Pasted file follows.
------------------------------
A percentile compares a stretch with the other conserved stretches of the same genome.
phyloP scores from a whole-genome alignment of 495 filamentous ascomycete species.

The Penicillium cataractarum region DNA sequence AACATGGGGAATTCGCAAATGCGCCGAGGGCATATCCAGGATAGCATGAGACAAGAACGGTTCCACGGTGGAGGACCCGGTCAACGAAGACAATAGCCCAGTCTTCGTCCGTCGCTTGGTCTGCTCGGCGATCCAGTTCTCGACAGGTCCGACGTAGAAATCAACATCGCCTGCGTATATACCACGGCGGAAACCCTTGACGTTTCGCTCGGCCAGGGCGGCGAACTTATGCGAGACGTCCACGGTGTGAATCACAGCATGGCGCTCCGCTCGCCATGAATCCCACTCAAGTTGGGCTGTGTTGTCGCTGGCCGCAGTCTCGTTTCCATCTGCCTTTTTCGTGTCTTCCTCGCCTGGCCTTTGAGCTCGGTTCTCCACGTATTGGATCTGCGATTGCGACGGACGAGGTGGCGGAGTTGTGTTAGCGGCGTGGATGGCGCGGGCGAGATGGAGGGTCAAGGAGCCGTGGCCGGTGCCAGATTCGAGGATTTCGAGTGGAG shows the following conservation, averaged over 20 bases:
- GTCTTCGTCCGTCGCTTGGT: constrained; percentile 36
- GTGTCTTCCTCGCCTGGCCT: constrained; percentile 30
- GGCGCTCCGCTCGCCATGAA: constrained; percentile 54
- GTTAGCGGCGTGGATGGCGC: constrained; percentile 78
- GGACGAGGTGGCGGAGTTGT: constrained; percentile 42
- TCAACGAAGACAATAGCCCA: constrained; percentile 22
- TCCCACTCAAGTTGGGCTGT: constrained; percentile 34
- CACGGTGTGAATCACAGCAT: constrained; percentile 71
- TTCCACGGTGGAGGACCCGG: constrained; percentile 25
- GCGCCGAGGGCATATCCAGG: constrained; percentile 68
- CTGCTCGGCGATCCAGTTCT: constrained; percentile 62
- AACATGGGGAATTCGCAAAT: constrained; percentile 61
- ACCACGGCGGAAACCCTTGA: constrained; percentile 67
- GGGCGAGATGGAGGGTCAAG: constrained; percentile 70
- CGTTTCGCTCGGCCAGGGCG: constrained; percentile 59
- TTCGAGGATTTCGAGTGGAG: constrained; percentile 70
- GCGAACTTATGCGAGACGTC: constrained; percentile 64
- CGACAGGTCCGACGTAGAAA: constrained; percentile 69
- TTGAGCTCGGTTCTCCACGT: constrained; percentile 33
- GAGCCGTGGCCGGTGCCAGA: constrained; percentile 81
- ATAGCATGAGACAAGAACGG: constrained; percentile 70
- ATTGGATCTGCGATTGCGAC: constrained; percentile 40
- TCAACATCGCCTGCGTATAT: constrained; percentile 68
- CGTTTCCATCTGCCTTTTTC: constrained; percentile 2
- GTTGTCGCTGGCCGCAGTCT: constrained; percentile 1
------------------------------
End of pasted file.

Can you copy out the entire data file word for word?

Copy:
A percentile compares a stretch with the other conserved stretches of the same genome.
phyloP scores from a whole-genome alignment of 495 filamentous ascomycete species.

The Penicillium cataractarum region DNA sequence AACATGGGGAATTCGCAAATGCGCCGAGGGCATATCCAGGATAGCATGAGACAAGAACGGTTCCACGGTGGAGGACCCGGTCAACGAAGACAATAGCCCAGTCTTCGTCCGTCGCTTGGTCTGCTCGGCGATCCAGTTCTCGACAGGTCCGACGTAGAAATCAACATCGCCTGCGTATATACCACGGCGGAAACCCTTGACGTTTCGCTCGGCCAGGGCGGCGAACTTATGCGAGACGTCCACGGTGTGAATCACAGCATGGCGCTCCGCTCGCCATGAATCCCACTCAAGTTGGGCTGTGTTGTCGCTGGCCGCAGTCTCGTTTCCATCTGCCTTTTTCGTGTCTTCCTCGCCTGGCCTTTGAGCTCGGTTCTCCACGTATTGGATCTGCGATTGCGACGGACGAGGTGGCGGAGTTGTGTTAGCGGCGTGGATGGCGCGGGCGAGATGGAGGGTCAAGGAGCCGTGGCCGGTGCCAGATTCGAGGATTTCGAGTGGAG shows the following conservation, averaged over 20 bases:
- GTCTTCGTCCGTCGCTTGGT: constrained; percentile 36
- GTGTCTTCCTCGCCTGGCCT: constrained; percentile 30
- GGCGCTCCGCTCGCCATGAA: constrained; percentile 54
- GTTAGCGGCGTGGATGGCGC: constrained; percentile 78
- GGACGAGGTGGCGGAGTTGT: constrained; percentile 42
- TCAACGAAGACAATAGCCCA: constrained; percentile 22
- TCCCACTCAAGTTGGGCTGT: constrained; percentile 34
- CACGGTGTGAATCACAGCAT: constrained; percentile 71
- TTCCACGGTGGAGGACCCGG: constrained; percentile 25
- GCGCCGAGGGCATATCCAGG: constrained; percentile 68
- CTGCTCGGCGATCCAGTTCT: constrained; percentile 62
- AACATGGGGAATTCGCAAAT: constrained; percentile 61
- ACCACGGCGGAAACCCTTGA: constrained; percentile 67
- GGGCGAGATGGAGGGTCAAG: constrained; percentile 70
- CGTTTCGCTCGGCCAGGGCG: constrained; percentile 59
- TTCGAGGATTTCGAGTGGAG: constrained; percentile 70
- GCGAACTTATGCGAGACGTC: constrained; percentile 64
- CGACAGGTCCGACGTAGAAA: constrained; percentile 69
- TTGAGCTCGGTTCTCCACGT: constrained; percentile 33
- GAGCCGTGGCCGGTGCCAGA: constrained; percentile 81
- ATAGCATGAGACAAGAACGG: constrained; percentile 70
- ATTGGATCTGCGATTGCGAC: constrained; percentile 40
- TCAACATCGCCTGCGTATAT: constrained; percentile 68
- CGTTTCCATCTGCCTTTTTC: constrained; percentile 2
- GTTGTCGCTGGCCGCAGTCT: constrained; percentile 1